When I worked in the West End, we had a running joke that whenever anyone went on holiday, they’d get what we called ‘The Stops’.

It’s when you’ve been running on adrenaline for an extended period of time; you finally take your foot off the accelerator, slam on the brakes for your holiday and BOOM, instant sickness.

Symptoms of The Stops include, but are not limited to: extreme fatigue, runny nose, headache, sore throat and the desire to do absolutely nothing.

We’d get really annoyed about The Stops, because we’d worked SO HARD, we deserved to enjoy our holiday, but instead we’d be plagued and unable to enjoy much at all.

The Stops would usually last for about a week, which is precisely how long you take off in a job like that, because God forbid you take 2 weeks off – the whole world would simply crumble.

When I switched to a touring role, the symptoms of The Stops were amplified. On tour, I was ‘on’ all the time. If someone needed help, it didn’t matter if it was 4pm or 4am, I had to be available to help them. Can you imagine what that does to your nervous system?

Our circadian rhythms were thrown way out of whack by overnight travel every Sunday, often across time zones, often meaning we didn’t get to bed until after 3am on Monday mornings.

Sometimes we would arrive so late that we’d watch the sun come up in the new city.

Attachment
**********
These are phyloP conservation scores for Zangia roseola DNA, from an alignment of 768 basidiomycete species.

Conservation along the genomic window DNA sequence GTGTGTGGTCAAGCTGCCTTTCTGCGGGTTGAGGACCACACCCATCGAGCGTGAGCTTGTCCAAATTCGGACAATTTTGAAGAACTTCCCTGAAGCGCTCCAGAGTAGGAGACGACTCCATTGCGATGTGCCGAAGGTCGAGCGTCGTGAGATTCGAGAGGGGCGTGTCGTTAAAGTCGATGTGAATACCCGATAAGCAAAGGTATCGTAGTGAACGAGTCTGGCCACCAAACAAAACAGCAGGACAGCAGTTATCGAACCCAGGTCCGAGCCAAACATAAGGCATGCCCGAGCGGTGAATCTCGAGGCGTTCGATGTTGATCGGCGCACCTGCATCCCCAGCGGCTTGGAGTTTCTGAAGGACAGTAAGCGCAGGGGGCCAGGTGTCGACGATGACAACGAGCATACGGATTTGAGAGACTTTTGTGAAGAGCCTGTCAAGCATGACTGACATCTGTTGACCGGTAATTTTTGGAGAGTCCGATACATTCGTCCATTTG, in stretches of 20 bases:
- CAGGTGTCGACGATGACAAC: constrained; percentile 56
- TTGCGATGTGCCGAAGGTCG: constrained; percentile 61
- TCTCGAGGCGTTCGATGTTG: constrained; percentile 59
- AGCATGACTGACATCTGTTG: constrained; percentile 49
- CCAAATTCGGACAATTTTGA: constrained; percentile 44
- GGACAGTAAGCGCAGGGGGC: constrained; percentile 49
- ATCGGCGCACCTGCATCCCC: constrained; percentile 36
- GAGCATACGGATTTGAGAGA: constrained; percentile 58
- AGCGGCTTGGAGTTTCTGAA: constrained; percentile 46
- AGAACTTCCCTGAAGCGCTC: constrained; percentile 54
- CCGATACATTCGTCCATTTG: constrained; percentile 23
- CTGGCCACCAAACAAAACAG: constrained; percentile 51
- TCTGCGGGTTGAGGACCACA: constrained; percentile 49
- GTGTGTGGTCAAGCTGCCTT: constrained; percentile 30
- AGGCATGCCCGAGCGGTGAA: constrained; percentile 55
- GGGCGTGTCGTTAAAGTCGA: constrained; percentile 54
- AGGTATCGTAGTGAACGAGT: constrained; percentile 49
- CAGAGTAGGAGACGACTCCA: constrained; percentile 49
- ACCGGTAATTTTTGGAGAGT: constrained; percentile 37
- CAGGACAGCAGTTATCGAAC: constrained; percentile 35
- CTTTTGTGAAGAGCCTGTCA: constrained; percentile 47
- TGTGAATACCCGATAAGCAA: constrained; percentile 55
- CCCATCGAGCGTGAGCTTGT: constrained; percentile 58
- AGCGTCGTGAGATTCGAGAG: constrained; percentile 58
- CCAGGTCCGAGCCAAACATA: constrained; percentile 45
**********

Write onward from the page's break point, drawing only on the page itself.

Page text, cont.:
We’d spend the rest of the week settling into our new environment, finally getting the hang of where the light switches are in the hotel room, the quickest walking route to the arena and how to get to front of house, only to be uprooted and do it all over again. We did this for 12 weeks on and then we’d have 2 weeks off.

2 weeks, one of which was spent asleep with a severe case of The Stops. The second week, if we hadn’t escaped to somewhere tropical, was its own version of adrenaline-fuelled living as I scheduled my days down to the minute, trying to see everyone I knew, in a week. So the first week of a tour leg was always a version of stops/ jetlag combined before we did it all over again.

(As I’m writing this, I can feel the adrenaline rising in me. I write about it like it’s a bad thing – and it is, but the addiction of that adrenaline rush is real, and I can’t say I’m not enjoying having a little taste of it as I recall what it was like to live like that – it’s no wonder so many people do it for so long.)


I practiced cycle-awareness on tour, and it was a real challenge. The pull of seeing a new city vs. the necessity of resting on my one day off that week was rough. Sometimes I did it, others I didn’t. I learnt to pick my battles – if I knew a city I REALLY wanted to explore was coming up, I’d sacrifice seeing the one I was currently in.

Part of the problem (and by part, I’m talking drop in the ocean, but the ocean is made of tiny drops like this) was that I wasn’t speaking up about the importance of cycle awareness and my needs around my own cycle.